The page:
WASHINGTON -- The presidential campaign of former Massachusetts Gov. Mitt Romney announced a haul of $14 million in the third quarter of 2011, after raising $18 million in the second quarter.
The Romney campaign also announced $14 million cash on hand. The campaign ended the second quarter with $12 million on hand, indicating that the campaign spent that $12 million in the third quarter, burning through $130,000 per day from July through September.
While the fundraising numbers will help cement Romney's frontrunner status, there are some troubles lurking in the details. While the campaign saw a 73 percent increase in the total number of donors in the third quarter, it only raised contributions from 55,000 individual donors. By comparison, Romney's primary opponent Rep. Ron Paul (R-Texas) announced donations from 100,000 individual donors in the third quarter alone, and the campaign of President Barack Obama is nearing the 1 million donor mark for the year.
Romney continues to have one of the lowest percentages of small-dollar donors among candidates in the Republican primary. His campaign's percentage of small-dollar donors did increase from a measly 6 percent of donations to 10 percent, but accounted for a little more than $1.4 million in contributions.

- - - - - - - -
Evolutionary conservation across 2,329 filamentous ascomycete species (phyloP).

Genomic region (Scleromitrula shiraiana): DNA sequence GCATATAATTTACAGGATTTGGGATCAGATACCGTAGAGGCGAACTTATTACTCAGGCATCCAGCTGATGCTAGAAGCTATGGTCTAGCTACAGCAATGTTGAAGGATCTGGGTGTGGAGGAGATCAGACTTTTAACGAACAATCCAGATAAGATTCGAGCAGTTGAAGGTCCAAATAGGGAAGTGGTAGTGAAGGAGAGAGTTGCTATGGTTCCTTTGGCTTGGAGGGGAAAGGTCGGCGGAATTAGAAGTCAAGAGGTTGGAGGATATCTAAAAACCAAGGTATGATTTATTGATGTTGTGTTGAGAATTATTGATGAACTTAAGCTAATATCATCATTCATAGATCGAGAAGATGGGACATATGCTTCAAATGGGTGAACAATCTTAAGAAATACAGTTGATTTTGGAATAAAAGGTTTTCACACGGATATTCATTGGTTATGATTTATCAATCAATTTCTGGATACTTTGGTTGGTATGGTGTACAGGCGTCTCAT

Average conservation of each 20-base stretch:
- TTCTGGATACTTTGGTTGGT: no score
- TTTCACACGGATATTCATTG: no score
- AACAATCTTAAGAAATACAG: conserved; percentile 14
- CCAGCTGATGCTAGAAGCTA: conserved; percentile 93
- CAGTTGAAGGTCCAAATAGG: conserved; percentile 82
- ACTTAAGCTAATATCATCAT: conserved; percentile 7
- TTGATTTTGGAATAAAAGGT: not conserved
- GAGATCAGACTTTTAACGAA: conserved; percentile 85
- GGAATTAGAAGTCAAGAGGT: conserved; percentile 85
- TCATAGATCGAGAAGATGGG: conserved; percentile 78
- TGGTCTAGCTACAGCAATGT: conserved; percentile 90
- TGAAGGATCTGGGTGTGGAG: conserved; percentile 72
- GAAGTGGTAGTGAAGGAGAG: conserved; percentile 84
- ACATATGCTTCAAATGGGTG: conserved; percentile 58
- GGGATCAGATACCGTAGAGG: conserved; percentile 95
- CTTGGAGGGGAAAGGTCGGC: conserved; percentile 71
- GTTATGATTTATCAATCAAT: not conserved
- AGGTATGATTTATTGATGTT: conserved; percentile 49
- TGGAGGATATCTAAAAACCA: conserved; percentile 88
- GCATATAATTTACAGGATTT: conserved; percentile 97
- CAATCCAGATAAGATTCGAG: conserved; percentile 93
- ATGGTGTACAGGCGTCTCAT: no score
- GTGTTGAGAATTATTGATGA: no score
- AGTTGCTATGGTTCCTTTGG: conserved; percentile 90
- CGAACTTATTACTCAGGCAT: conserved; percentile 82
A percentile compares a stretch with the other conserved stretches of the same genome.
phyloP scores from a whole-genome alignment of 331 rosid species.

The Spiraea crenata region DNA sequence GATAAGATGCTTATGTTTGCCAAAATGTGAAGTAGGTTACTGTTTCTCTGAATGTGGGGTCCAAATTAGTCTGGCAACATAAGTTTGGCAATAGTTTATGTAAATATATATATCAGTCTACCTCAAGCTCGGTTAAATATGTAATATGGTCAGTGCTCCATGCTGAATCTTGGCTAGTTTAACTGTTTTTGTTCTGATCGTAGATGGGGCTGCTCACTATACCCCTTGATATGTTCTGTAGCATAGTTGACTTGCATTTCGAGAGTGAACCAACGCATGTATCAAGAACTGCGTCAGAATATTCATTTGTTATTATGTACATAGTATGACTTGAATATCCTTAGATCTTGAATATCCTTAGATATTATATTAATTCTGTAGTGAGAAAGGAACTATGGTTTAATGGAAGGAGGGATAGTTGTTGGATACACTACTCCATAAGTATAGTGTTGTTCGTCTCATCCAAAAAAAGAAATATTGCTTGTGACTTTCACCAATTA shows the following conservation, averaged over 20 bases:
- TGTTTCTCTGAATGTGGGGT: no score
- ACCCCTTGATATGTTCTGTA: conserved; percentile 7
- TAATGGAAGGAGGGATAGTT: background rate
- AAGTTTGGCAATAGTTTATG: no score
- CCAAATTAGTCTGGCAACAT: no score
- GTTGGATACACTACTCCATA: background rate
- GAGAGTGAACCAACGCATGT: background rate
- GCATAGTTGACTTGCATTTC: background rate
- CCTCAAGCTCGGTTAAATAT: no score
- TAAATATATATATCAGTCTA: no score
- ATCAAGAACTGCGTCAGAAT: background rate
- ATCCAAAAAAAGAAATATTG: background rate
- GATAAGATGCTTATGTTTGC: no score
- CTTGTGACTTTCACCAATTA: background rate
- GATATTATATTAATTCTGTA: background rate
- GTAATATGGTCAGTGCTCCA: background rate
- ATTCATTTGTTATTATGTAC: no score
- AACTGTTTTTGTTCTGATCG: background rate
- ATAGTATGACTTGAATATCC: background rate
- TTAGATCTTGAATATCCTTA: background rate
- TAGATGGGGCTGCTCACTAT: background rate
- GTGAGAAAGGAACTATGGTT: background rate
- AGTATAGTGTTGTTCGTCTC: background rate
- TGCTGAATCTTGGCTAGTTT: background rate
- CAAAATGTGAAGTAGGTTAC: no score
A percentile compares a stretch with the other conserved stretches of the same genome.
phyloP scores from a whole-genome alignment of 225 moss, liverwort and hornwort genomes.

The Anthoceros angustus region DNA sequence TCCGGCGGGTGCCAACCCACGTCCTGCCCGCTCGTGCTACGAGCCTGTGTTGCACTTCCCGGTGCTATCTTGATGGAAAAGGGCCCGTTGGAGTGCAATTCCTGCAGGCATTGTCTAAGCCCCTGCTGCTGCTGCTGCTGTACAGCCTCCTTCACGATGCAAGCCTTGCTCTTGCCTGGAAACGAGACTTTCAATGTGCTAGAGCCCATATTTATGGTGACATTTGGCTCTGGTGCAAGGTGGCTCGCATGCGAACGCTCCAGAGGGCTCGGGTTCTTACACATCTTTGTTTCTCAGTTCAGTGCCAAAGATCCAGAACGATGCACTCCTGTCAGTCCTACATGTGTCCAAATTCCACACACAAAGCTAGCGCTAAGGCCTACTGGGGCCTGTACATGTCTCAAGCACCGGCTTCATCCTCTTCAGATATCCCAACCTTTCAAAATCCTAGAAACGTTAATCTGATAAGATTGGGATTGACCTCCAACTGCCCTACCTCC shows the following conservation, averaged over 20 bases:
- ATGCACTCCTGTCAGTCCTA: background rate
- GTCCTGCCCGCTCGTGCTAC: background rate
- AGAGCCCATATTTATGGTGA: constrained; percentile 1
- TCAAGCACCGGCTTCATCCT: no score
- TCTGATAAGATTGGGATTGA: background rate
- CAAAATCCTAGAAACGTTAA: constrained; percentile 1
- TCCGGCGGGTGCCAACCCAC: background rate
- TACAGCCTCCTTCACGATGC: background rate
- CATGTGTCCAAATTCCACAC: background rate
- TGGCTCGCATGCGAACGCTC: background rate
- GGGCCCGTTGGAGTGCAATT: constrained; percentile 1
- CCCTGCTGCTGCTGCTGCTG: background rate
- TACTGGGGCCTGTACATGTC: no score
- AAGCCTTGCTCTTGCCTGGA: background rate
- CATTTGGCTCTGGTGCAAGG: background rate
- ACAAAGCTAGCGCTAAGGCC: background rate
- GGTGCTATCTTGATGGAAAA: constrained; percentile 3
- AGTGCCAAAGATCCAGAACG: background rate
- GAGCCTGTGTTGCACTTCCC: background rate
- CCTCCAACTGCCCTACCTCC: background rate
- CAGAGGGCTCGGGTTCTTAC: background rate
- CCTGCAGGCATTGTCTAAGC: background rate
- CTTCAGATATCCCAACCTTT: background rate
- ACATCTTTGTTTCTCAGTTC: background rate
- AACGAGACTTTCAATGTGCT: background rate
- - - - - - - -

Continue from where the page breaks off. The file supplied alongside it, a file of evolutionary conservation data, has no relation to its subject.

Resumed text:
Romney's campaign has largely been reliant on big-money donors from New York, Utah, Massachusetts and Texas, and that money is expected to continue to flow in. Already, hedge fund billionaire Paul Singer and Home Depot founder Ken Langone, two major Republican donors, have left the sidelines to announce their support for Romney -- after their preferred candidate, New Jersey Gov. Chris Christie, decided not to run and instead endorsed Romney.
Romney's announced third quarter campaign donations trail the amount raised by Texas Gov. Rick Perry, who announced a haul close to $17 million for the third quarter earlier in October.
Romney has so far raised $32 million for his 2012 presidential run. At this point in his 2008 campaign, he had raised a total of $44 million. His third quarter numbers, however, are better in 2011 than they were in 2007, when he only raised $9.8 million.